Savers will soon be able to put their money in government-guaranteed green bonds that will invest their hard-earned money in programs to fight climate change and improve the planet.
The savings company owned by the National Treasury Savings and Investments (NS&I) will soon launch a green savings bond.
How it works is that anyone over the age of 16 can put between £ 100 and £ 100,000 into the deal, which locks your money in for three years.
During this time, your money will be invested in environmental projects, and in the end, you will get it back in full – with interest.
The idea is that savers are helping the planet and making some money, the country is tackling climate change, and the government is getting lots of money in funding. In theory, this is a win-win situation.
But the government has yet to reveal a few key things – when the bond will launch and what it pays.
The latter is crucial for savers. If the bond is zero-rated, few other than the very eco-friendly can afford to be interested.
We also don’t know if the transactions will earn interest all at once at the end of the three-year term or at the end of each year.
There is also no word on what if you have an emergency and need your money quickly before the end of the three years.
Some bond companies allow it, some don’t, and some charge a fee.
The bonds will be sold by NS&I, the Treasury backed lender best known for its Premium bond offers.
The green savings bond was the first announced in the 2021 budget , when the chancellor Rishi Sunak said it would go on sale this summer.
It is intended to raise billions of pounds for wind and hydrogen energy projects. The goal is to create jobs and help the country produce zero carbon emissions by 2050.
NS&I is by far the largest savings company in the country. Savers love it because their money is extremely safe and 100% government backed.
How much is he likely to pay?
NS&I has never been known to pay the best rates on the market, except by accident.
In fact, he is legally obligated not to do so and must keep a delicate balance with what he pays savers.
It can’t pay enough to bankrupt the banks, but it can’t pay so little that no one is using it.
In practice, this means that he tends to pay rates which are at best around 70-80% of the best available rates for comparable offers.
An NS&I statement said: “Green Savings Bonds will help fund government green spending projects designed to tackle climate change and make the environment greener and more sustainable.”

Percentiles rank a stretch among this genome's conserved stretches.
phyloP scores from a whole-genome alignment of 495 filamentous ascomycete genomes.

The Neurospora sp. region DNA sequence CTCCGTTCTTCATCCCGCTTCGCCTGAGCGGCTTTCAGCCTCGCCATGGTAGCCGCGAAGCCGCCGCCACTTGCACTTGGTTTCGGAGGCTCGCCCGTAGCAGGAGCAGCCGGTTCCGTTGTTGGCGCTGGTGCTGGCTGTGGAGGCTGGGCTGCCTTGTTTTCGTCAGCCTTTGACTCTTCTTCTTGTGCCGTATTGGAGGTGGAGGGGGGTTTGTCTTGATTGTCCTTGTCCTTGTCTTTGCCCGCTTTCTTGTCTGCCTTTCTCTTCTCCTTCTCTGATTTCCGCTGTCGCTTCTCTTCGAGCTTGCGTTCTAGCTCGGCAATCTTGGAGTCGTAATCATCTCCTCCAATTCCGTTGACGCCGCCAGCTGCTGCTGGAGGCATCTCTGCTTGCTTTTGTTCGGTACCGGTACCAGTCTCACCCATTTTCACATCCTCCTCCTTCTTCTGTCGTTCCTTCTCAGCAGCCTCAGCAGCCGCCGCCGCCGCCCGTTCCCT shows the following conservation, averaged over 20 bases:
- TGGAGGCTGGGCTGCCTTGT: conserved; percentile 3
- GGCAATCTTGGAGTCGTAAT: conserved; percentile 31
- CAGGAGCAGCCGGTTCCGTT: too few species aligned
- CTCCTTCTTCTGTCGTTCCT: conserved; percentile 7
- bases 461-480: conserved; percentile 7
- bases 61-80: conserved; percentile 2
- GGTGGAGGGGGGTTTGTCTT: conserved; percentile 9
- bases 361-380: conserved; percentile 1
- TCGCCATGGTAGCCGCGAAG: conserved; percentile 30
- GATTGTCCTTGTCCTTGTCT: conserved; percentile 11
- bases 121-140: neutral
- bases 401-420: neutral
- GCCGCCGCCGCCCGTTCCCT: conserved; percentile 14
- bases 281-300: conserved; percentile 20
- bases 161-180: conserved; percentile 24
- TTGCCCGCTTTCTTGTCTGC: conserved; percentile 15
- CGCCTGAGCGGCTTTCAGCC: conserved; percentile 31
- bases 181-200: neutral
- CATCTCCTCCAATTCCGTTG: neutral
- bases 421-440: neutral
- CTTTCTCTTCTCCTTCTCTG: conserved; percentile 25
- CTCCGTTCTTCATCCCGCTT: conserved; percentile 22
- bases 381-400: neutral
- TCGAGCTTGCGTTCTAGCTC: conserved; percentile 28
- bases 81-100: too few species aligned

The best three-year bond yields 1.26%, from Vanquis Bank.
But the bigger picture is that inflation is currently 2.1% , and some Bank of England economists believe it could reach 4% by the end of the year.
If the cost of inflation is higher than the interest rate you can get on your savings transactions, the value of your money loses purchasing power.
For the moment, no new savings offer is yielding 2.1%, let alone 4%.
So if green savings bonds don’t pay a decent rate, many are likely to put their green principles aside and settle for the best deals.
But green savings and investing have become a major draw for many of us.
Even Prince Charles encouraged pension funds – which rely on trillions of pounds of our money – to spend that money on green causes until it gets paid to us at retirement.
How to invest ethically
If you have money set aside that you want to save or invest and at the same time want to help the environment, there are several ways to do it.
The Green Savings Bond seems like the easiest way to save – and means you won’t lose any of your money, which is a risk to the investment.
If you want to invest, you can start with a smartphone app that lets you choose green investment options.
You don’t need to know anything about the investment to do this, and the app does most of the work for you.
But it’s worth pointing out that the value of your investments may go up or down, and apps also charge an annual fee.
Two good ones to check are nutmeg and plum. These allow you to create an ISA for stocks and stocks, which means that the money you earn is not taxed.
They work by allowing you to invest in a pre-selected basket of ethical companies.
However, all of our ethics are different, and what is ethical for you may not be ethical for someone else. If this is of concern to you, be sure to do your homework on what you are buying.
For example, most pre-screened “ethical” investment baskets will exclude arms manufacturers, but could include tobacco, oil, and animal husbandry.